27-Site RV Park Project Called 'Low Impact Use'

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January 7, 2010 by   - () Leave a Comment

Citing the Cordes Junction community plan, the Yavapai County Planning and Zoning Commission on Wednesday (Jan. 6) approved a proposal for a 27-site RV campground in Cordes Junction, Ariz., 40 miles north of Phoenix.

Sam and Tina Knoy of Prescott hope to open the business on the south side of Highway 69, less than a mile from the interchange between Highway 69 and Interstate 17 in Cordes Junction. The facility would operate seven days a week, employ two or three people and include a caretaker's house, according to The Daily Courier, Prescott.

Sam Knoy said he'd already spoken to the business community and added that the project would be good for the county's economy, attracting tourist dollars from wealthy RV fanciers heading down I-17.

"The sooner we do this, the sooner we put local people to work," Knoy said.

Michael Haywood, a surveyor who represents the Knoys, called the project a "low-impact use" that is consistent with Arizona's Dark Sky law. Several other area property owners support the proposal because they hope to eventually develop their properties for business uses as well, Haywood said.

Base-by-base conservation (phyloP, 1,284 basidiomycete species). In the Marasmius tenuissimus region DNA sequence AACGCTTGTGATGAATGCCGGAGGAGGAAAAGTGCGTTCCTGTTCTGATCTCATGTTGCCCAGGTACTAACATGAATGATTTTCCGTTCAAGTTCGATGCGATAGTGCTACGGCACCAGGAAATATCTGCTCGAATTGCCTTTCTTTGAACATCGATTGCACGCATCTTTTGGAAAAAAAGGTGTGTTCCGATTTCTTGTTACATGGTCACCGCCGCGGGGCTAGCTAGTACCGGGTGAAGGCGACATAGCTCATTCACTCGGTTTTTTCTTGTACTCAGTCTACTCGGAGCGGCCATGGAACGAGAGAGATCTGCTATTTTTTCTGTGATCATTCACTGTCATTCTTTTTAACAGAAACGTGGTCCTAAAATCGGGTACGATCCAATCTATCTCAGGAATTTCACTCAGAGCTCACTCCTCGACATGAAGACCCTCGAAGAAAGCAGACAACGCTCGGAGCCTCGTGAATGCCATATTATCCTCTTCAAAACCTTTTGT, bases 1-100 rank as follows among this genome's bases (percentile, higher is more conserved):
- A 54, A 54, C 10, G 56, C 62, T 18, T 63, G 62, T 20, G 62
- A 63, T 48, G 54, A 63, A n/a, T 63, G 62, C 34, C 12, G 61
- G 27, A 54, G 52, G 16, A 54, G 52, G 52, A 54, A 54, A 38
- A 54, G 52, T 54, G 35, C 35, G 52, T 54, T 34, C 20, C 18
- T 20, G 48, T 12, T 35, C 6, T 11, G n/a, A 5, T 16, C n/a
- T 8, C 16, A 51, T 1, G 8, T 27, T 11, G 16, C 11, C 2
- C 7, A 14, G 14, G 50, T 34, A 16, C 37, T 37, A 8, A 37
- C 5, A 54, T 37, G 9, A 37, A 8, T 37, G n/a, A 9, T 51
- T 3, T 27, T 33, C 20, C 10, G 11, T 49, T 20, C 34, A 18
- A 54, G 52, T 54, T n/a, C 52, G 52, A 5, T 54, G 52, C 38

However, Dave Hamernick, who lives near the property and owns another 400 acres adjacent to it, said that he was concerned with how much water the RV campground would use, traffic on Highway 69 and maintaining an easement to his land that abuts the site.

"We know there is going to be change here," Hamernick said. "But this is dramatic change to a rural, residential area." The 27 campers would cause a "substantial increase in water withdrawal" that Hamernick believes would not be sustainable. "To us this is a dramatic and irreversible change," he said and asked the board to postpone a decision on the campground.

William Taylor, another neighbor, also objected to how much water the campground would use and how the campground might change the character of the area. The park might eventually become "a lot of dumpy trailers," he said.

In response to the neighbors' concerns, Haywood said the Knoys will honor Hamernick's easement and build a driveway along it. And the Arizona Department of Transportation may install a right turn lane on Highway 69. Randy Schurr, a lawyer for the county, said in this case the amount of water used by the facility is not within the commissioners' purview.

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